�'She was a client at Brillstein-Grey for 12 years, and she�s no longer a client there or at ICM, either,' says a high-level industry insider. 'They decided to let her go.'
"Why the blue-chip firms set the 28-year-old actress adrift so suddenly�even though she was recently named the face of Jordache and has a number of projects in the works, including a Sin City sequel�remains unclear. According to a source close to Murphy, the skinny Uptown Girls starlet was kicked to the curb for unspecified 'personal' reasons."
Full story here, with some "Awful Truths" about Britney from Ted Casablancas.
(image via HBO)
In: HBO's Rome. While we didn't quite cry like a bitch over Pullo and Veronus' heartbreaking scene of friendship in the gladiatorial fundament on last week's Rome, we may have sprayed some hot tears. Don't quoter me. The series was renewed for another season (yes!), but at $100 million things are not assured (Let's hope the DVD's fly off the shelves; this blog will do its part). According to Bill Carter of The Old Gray Lady:
"As for 'Rome,' he said, HBO has been encouraged by the series' growth among viewers and by a second round of critical comments, which largely moved from tepid to enthusiastic.
"In strict viewer terms, HBO calls 'Rome' a success because, while its Sunday totals are not overwhelming, it accumulates more than 7 million viewers a week during its multiple showings.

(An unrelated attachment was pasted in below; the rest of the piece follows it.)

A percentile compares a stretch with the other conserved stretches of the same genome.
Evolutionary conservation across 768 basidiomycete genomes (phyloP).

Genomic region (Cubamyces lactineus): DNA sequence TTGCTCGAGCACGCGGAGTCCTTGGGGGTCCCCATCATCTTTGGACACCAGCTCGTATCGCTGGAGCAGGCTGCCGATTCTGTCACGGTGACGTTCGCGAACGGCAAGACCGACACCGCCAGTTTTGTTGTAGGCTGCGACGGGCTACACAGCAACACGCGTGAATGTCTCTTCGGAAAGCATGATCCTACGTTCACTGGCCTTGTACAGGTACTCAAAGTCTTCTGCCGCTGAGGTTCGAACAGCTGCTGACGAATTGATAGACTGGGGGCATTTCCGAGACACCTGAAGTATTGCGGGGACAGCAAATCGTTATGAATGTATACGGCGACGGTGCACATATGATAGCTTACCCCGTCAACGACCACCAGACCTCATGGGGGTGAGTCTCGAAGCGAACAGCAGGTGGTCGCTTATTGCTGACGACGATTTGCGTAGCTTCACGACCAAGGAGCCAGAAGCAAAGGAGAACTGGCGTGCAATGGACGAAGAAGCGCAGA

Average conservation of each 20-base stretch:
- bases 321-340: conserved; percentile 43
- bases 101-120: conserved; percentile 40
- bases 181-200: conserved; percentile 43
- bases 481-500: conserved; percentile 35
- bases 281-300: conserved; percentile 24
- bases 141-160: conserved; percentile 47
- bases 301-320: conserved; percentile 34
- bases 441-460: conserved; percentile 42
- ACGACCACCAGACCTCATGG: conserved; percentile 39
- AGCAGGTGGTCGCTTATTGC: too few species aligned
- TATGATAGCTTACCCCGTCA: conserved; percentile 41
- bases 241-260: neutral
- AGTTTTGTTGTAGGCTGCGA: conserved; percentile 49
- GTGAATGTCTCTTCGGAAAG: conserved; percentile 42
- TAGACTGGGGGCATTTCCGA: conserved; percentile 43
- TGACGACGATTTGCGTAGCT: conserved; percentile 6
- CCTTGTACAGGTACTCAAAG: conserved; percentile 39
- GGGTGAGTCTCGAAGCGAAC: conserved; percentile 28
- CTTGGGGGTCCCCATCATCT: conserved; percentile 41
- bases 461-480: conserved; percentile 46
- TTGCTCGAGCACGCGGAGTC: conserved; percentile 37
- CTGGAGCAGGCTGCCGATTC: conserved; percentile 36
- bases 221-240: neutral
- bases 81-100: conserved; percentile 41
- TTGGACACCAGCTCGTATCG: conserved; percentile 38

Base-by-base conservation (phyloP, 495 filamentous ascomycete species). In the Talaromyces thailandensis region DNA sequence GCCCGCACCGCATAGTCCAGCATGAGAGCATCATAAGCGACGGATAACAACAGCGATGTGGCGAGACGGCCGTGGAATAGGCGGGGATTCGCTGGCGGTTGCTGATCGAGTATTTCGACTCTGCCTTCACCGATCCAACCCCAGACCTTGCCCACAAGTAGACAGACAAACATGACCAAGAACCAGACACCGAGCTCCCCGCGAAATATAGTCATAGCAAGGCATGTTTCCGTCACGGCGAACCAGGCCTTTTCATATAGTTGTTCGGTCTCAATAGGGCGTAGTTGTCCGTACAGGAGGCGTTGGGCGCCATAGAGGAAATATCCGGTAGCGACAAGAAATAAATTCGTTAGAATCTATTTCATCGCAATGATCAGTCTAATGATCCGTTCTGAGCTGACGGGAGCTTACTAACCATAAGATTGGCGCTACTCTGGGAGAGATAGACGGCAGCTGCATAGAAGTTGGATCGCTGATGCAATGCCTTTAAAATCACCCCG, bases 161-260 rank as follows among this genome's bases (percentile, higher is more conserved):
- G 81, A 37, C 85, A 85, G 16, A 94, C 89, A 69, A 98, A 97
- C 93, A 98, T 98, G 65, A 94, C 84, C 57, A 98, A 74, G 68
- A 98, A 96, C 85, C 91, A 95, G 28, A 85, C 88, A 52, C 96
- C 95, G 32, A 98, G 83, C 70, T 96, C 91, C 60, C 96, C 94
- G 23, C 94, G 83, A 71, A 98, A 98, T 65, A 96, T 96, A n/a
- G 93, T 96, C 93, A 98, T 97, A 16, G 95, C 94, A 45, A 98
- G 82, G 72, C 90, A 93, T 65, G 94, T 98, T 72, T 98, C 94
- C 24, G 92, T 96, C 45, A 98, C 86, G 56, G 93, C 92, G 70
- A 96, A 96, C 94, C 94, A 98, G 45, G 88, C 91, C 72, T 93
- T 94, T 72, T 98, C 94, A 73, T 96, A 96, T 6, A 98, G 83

Mr. Albrecht announced only a couple of weeks into its run that he was renewing the series for another season. But in the interview he said, 'That ship hasn't entirely sailed yet.'
"The reason, he said, has nothing to do with how well 'Rome' turned out. Mainly, the issue has been money. 'Rome' was wildly expensive, costing an estimated $100 million. It initially experienced debilitating production delays, fueling rumors that it was a troubled show. Once it was on the air and was seen to be a quality production, Mr. Albrecht said, those rumors subsided.
"But he said those delays meant he had only a short window of time to retain a hold on the actors, which was why he renewed the series so quickly. For now, that means ordering scripts, which will be difficult to write because they need to cover the complicated period following the fall of Caesar."
Valeo. We're so goddamned there. More.